‘The system has been broken for a long time’: Manitoba announces child-welfare reform
In Manitoba there are 11,000 children in care. And over the last decade there has been a 73 per cent increase in the number of days they’ve been in care.
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The Manitoba government is overhauling the province’s child welfare system to cut down on the high rate of kids in foster care.
On Thursday, Minister of Families Scott Fielding said the reform includes a care plan for children just days after they enter the system. Currently, creating that plan can take up to 130 days.
“The child needs addictions treatments, mental health treatments, a whole bunch of services and supports,” he said.
Fielding added that the government will table new legislation aiming to support adoptive parents through subsidized guardianship.
Manitoba currently has 11,000 children in care and nearly 90 per cent are Indigenous. Over the past decade, the province has seen a 73 per cent increase in the number of days those children spend in care, according to government data.
“We think that the numbers are unacceptable ... in terms of the amount of children in care. And if we can do this effectively right ... we think that's going to make a difference and it's going to substantially drop the amount of children in care.”
The plan is expected to reduce the number of kids in the system, though the government has yet to set a benchmark, Fielding said.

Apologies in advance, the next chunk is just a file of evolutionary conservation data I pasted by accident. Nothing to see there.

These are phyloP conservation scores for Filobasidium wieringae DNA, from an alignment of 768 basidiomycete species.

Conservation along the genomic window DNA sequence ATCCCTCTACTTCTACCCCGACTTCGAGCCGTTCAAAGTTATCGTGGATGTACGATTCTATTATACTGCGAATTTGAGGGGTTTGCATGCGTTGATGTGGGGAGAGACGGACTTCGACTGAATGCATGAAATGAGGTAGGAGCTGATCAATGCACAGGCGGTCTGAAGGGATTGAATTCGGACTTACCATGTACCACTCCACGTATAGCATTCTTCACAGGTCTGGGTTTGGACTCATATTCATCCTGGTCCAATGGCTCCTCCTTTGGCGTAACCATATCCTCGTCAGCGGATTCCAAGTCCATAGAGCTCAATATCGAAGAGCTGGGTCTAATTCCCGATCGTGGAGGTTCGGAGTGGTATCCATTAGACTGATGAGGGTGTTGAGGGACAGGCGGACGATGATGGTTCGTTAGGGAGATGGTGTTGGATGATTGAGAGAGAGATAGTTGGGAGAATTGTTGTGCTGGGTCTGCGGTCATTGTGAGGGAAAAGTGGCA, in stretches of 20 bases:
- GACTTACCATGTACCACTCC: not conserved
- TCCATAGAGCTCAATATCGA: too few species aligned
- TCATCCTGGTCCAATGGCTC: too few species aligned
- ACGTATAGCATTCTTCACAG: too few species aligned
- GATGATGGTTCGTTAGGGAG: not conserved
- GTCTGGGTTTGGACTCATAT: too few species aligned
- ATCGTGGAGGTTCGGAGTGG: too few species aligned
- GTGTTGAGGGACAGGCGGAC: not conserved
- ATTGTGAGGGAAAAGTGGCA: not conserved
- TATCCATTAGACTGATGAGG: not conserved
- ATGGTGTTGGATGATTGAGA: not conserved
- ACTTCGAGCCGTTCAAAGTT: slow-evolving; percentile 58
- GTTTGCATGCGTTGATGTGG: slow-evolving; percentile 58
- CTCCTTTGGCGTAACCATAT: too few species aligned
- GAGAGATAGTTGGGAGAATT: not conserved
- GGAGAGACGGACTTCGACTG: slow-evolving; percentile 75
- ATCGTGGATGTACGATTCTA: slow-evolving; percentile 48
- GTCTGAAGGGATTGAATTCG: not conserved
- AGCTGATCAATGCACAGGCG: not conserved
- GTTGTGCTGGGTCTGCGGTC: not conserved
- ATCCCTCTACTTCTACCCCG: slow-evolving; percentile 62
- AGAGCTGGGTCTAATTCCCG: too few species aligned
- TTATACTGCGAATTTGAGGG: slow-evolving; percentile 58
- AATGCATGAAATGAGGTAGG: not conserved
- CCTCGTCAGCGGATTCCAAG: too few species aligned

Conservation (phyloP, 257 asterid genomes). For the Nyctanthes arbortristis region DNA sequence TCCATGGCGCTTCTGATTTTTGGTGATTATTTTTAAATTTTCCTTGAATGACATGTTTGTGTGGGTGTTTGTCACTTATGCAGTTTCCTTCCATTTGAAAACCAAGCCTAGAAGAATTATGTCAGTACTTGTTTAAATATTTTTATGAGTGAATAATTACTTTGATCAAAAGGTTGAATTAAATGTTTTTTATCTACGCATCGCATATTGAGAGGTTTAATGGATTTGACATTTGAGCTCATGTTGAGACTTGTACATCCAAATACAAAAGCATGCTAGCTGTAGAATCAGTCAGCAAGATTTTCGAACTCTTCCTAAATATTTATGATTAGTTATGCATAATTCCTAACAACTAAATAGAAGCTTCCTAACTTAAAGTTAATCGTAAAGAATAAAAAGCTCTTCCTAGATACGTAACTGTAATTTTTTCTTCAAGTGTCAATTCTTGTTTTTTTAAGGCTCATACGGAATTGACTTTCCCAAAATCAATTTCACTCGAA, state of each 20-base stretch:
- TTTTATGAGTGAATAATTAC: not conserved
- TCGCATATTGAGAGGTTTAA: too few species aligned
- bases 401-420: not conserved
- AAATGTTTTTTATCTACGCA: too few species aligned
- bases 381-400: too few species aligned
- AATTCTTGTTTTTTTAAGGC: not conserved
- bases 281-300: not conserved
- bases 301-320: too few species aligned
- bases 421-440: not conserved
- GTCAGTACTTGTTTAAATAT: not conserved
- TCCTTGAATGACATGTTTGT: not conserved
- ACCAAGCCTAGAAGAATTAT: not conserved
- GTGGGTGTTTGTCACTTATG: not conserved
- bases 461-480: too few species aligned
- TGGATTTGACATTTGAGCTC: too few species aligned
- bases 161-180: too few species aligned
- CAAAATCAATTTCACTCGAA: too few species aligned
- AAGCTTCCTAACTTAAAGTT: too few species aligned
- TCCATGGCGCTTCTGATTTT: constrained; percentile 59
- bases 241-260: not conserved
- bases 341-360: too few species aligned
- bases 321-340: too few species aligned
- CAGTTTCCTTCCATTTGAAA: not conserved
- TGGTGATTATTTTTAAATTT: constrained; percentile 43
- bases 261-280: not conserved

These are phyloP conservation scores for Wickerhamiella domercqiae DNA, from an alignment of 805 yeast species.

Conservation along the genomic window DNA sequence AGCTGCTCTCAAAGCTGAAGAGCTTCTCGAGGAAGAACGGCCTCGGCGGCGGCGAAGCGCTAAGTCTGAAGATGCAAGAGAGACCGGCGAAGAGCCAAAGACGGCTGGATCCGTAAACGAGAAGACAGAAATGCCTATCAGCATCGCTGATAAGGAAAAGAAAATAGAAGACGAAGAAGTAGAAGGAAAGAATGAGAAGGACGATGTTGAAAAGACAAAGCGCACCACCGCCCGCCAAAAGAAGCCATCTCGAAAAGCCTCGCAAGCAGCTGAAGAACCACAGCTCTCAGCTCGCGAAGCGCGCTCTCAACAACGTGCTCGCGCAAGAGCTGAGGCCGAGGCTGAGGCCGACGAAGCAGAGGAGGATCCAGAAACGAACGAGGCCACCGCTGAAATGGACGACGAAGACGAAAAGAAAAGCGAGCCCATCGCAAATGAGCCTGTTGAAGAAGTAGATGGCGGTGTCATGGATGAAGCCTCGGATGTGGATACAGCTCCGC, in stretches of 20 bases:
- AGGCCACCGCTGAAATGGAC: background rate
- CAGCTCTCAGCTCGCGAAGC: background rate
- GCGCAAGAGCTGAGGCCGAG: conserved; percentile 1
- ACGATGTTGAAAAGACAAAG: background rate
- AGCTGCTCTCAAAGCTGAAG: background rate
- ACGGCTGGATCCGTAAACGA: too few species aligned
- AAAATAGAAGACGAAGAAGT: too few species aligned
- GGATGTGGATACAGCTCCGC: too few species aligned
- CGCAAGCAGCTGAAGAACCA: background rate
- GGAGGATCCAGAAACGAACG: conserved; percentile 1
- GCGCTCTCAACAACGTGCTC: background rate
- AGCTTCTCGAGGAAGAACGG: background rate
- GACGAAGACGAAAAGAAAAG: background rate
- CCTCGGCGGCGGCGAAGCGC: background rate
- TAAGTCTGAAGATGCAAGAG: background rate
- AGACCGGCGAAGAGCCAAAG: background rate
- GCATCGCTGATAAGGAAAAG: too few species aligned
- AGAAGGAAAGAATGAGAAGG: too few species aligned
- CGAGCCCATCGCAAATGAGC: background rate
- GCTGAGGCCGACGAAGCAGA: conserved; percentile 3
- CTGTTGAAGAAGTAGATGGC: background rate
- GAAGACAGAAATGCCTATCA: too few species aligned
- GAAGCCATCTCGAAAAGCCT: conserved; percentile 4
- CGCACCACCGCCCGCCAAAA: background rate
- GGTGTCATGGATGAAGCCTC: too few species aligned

He added that the reform plan was created following consultations with Indigenous groups.
The reform plan also aims to stop kids from moving into the system in the first place by allocating part of the existing budget toward early intervention and prevention.
Fielding said the government is aiming to clarify and narrow down the reasons Child and Family Services (CFS) can apprehend children.
Last week, the Ma Mawi Wi Chi Itata Centre saw increased funding to support its Family Group Conferencing program. The system works to return decision-making of the care and protection of a child to the entire family.
“The system has been broken for a long time,” said Diane Redsky, executive director, Ma Mawi Wi Chi Itata Centre.
“That’s what makes today’s announcement so critical, it’s really bridging and bringing together the mandated and non-mandated agencies to work together more collaboratively … now we have the resources and supports and the legislation. All of the tools that we need.”
The government is looking at block funding—a method that will allow agencies to re-allocate funding for prevention.
Currently, the system funds organizations based on the amount of children in care and the number of days in care.
The government’s existing child welfare budget is $514 million. A set dollar amount for next year's budget has yet to be determined.
With files from the Canadian Press